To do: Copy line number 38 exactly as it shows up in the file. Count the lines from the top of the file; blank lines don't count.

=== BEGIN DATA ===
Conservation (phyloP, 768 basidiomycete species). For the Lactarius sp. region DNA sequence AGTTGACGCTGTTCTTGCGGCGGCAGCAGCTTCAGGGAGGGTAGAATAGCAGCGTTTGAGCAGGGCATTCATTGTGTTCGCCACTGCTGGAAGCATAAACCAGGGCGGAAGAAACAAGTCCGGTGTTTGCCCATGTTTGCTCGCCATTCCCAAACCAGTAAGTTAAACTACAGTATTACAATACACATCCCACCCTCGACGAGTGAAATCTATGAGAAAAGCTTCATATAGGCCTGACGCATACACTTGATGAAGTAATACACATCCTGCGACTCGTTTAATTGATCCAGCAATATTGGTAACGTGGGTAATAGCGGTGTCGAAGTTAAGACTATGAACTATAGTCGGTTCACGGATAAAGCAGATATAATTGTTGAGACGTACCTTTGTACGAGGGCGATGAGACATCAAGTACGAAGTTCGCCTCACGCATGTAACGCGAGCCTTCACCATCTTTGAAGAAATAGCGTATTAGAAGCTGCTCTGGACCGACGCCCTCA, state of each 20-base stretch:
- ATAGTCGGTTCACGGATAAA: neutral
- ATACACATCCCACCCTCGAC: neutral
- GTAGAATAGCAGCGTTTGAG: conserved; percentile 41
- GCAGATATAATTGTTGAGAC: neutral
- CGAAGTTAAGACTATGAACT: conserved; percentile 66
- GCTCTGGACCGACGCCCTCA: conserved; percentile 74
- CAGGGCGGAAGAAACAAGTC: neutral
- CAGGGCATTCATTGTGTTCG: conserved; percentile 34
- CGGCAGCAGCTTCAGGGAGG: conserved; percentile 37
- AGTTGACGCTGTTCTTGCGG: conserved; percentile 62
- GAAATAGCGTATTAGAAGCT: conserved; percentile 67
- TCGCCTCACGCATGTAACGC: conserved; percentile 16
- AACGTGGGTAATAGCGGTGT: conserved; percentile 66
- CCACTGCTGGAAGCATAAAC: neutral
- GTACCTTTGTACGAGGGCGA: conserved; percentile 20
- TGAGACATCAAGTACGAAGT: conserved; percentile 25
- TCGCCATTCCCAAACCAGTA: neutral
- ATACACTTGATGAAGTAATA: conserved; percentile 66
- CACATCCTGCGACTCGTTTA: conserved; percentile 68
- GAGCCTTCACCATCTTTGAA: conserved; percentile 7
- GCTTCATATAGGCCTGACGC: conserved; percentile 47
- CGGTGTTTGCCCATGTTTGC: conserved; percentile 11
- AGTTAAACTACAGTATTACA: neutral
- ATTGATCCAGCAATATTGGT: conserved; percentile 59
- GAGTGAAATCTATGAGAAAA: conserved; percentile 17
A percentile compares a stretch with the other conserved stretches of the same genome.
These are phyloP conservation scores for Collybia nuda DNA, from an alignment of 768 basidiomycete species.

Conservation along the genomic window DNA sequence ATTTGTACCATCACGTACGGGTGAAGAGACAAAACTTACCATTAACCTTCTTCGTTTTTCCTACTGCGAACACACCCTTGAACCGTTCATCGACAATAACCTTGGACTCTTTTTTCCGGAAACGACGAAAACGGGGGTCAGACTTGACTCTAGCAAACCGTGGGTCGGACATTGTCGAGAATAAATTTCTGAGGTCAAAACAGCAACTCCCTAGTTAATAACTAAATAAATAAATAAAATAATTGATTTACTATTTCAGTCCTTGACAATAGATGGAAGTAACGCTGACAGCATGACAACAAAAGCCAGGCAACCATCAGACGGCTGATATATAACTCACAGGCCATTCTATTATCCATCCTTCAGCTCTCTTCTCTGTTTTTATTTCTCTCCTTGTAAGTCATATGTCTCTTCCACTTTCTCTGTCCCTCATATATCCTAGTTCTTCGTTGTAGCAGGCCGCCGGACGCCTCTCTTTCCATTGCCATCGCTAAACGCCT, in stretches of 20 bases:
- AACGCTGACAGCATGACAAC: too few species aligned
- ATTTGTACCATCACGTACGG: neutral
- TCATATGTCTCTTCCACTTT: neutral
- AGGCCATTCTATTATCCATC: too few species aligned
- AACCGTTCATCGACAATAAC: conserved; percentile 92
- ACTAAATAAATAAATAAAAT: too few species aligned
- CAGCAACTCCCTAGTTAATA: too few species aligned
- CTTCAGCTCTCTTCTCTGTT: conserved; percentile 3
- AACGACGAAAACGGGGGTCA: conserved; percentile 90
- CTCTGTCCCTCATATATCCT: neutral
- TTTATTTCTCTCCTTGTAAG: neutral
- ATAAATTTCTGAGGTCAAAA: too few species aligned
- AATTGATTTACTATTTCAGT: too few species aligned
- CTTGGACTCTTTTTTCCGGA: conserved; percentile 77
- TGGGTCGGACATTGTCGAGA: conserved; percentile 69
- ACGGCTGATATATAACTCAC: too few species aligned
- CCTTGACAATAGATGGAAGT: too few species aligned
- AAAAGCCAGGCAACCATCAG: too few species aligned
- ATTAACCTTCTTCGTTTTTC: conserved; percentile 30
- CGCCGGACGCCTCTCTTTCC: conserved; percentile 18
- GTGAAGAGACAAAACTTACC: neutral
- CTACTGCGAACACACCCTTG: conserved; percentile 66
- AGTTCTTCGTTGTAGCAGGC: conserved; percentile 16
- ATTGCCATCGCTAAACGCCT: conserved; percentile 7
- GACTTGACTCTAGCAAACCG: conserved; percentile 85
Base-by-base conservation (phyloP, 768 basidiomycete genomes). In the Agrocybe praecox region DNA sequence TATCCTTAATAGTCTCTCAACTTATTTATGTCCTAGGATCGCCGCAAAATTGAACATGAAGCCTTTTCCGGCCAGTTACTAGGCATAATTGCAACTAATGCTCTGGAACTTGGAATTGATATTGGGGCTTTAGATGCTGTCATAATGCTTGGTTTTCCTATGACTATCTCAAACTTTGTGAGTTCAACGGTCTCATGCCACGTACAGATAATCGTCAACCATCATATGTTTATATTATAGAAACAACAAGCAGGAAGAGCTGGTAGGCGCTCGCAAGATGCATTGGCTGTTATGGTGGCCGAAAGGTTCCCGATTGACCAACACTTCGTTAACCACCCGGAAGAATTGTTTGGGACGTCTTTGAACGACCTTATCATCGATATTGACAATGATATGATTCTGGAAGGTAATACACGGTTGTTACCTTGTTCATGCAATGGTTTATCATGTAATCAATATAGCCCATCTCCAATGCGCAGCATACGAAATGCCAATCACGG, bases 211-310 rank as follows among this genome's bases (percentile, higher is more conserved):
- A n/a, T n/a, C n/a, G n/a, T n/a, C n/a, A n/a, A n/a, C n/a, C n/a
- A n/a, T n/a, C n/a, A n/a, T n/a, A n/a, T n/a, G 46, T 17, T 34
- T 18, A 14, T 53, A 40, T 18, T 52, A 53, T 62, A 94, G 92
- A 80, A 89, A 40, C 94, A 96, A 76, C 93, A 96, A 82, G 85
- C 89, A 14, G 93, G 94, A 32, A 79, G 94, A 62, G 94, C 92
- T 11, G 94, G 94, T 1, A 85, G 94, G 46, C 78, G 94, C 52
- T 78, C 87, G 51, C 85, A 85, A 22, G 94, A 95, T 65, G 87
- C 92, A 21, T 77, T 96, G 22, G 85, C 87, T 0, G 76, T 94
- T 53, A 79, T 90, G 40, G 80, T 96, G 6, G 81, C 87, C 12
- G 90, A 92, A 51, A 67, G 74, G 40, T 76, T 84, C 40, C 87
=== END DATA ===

- AACGACGAAAACGGGGGTCA: conserved; percentile 90